The writer outlines the history of the technical concept of social distancing as a response to epidemic and finds that it is a very recent — and originally controversial — innovation.
The story solves a puzzle I had been wondering about. Like others my age I have lived through a couple of epidemics and certainly learned about others, but I had never heard of closing schools and businesses until Covid-19 came along. I wondered where the concept of lockdown as public policy came from.
That the concept originated in the pandemic planning of the late Bush administration doesn’t inspire confidence. That the underlying principle is little more than an ad hoc hypothesis — children interact with large numbers of people on a daily basis — will be a source of lessons learned for years to come.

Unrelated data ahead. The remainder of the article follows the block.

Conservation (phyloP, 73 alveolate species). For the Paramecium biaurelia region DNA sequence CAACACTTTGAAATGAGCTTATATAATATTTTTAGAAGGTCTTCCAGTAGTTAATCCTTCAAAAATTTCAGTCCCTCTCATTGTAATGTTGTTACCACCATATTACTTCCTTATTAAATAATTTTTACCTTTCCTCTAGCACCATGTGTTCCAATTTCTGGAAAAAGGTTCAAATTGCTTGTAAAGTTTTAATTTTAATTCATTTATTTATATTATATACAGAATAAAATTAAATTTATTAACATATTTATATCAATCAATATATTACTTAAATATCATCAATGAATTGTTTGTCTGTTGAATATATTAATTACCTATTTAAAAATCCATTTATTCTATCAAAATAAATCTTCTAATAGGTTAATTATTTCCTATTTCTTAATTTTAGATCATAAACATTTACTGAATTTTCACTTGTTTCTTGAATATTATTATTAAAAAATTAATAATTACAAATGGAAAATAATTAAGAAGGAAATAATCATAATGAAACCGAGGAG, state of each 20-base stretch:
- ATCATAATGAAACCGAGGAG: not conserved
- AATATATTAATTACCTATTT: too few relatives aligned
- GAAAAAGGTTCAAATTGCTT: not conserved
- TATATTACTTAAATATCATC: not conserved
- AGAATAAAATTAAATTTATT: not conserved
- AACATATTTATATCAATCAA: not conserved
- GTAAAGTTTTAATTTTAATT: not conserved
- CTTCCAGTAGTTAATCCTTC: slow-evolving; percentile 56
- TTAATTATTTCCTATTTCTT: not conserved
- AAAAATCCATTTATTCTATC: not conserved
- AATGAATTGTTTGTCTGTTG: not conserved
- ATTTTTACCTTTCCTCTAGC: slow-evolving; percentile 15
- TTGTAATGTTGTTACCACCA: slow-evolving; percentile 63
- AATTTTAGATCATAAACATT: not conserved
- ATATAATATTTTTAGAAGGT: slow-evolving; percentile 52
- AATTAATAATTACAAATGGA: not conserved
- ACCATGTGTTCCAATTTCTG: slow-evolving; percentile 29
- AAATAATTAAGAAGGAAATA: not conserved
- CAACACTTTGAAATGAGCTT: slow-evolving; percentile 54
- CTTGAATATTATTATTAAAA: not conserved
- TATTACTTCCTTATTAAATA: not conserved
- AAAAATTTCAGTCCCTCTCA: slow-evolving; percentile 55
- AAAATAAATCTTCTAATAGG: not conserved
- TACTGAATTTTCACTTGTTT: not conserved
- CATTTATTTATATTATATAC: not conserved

Chief among them I think will be that in matters of public policy there is no such thing as a free lunch. If you want to preserve both liberty and public health during an epidemic there is no alternative to the expense of having adequate quarantine facilities for the sick.